Welcome back all. I hope you had a restful holidays and are ready for a new year of economics.
Christmas is always an interesting period of the year for economics and it got me thinking: if the Grinch was an economist what would he have to say about it all? Here are some of the issues he might raise.
- Christmas presents are bad for society
There is a long held analysis that the whole act of gift giving creates quite significant dead-weight losses as there are often differences between what the giver paid for the gift and the amount the recipient values it. It was certainly nice of Granny to give you that turquoise jumper with pink spots, but would you have been willing and able to pay the $25 she paid for it had you seen it in a shop? Doubtful. By reselling gifts on eBay the recipient might be able to release some if not all of that value, but most people don’t bother and simply put presents away never to be seen or used again. The maker of turquoise jumpers with pink spots continues to trade when otherwise they might have had to shut down. That is clearly an inefficient use of scare resources. Unimaginative it may be, but gift-cards and cash are the smart economist’s gift of choice.
- Christmas doesn’t really help the economy
On the surface this statement appears absurd. In the USA alone it is calculated that consumers splurge nearly $500 billion on Christmas presents. That’s the GDP of Switzerland for an entire year. The problem comes that sales for virtually every retailer dip quite significantly in the new year and don’t pick up again until the spring. Essentially the $500 billion gain in the last quarter of the year is cancelled out by a $500 billion dip in the first quarter of the next year. If Christmas didn’t exist, retail sales would merely smooth out over the course of the year. This would almost certainly help retailers who can plan more and not have to rely on increasing stocks and employee numbers in the lead up to the holiday season. The unpredictable nature of Christmas shopping means market-clearing prices don’t have time to be found and instead we have excess supply as retailers over-stock and excess demand as desperate parents queue to buy the latest must-have toy.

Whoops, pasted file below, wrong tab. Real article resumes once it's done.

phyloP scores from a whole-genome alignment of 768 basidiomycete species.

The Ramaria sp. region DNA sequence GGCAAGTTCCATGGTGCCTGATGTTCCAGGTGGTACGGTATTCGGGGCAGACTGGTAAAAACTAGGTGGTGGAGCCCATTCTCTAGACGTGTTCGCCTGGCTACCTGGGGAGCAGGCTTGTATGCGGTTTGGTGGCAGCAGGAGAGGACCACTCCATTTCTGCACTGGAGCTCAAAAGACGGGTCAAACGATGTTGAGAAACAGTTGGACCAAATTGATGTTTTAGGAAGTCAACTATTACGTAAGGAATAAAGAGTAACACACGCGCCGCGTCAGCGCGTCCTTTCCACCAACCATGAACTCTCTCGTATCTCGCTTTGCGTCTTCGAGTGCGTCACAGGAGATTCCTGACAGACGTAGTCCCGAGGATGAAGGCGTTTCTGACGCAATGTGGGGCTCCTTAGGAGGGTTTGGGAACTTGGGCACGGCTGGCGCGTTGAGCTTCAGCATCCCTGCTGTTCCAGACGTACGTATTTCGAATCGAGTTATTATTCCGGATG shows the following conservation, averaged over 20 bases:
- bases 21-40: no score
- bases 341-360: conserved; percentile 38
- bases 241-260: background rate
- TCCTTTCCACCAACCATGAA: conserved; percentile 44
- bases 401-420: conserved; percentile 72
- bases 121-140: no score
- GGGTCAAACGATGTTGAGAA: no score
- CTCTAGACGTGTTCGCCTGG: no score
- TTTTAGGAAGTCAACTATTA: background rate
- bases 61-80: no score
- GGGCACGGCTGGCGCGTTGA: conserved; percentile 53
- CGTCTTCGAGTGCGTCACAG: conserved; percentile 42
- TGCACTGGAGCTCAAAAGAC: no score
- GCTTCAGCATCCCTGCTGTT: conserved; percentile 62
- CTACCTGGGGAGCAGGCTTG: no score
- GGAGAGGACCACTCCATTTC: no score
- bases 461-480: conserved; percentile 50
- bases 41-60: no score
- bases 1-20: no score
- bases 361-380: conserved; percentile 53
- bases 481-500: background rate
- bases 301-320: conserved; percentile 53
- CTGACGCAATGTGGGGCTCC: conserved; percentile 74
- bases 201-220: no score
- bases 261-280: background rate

- ‘Tis the season to be a demerit good
Whilst turkeys may not vote for Christmas, for most demerit goods it’s a bonanza period. Be it travelling, drinking, eating, partying, packaging or stress, the Christmas season sees a spike in the consumption and production of a huge variety of demerit goods. The economic costs can be significant. In the UK a study calculated that average Brit gains 5 lbs (2.5 kgs) over the Christmas period resulting in health costs to the government (and therefore tax payers) of nearly $4 billion. Another study, again in the UK, found that of the 20 most common days workers take off sick during the year, 13 are in January. It is almost certainly as a result of Christmas excess.
So it looks like the Grinch is an economist afterall, or at least all economists have a touch of the Grinch inside them. No wonder economics is called the dismal science!
Happy new year.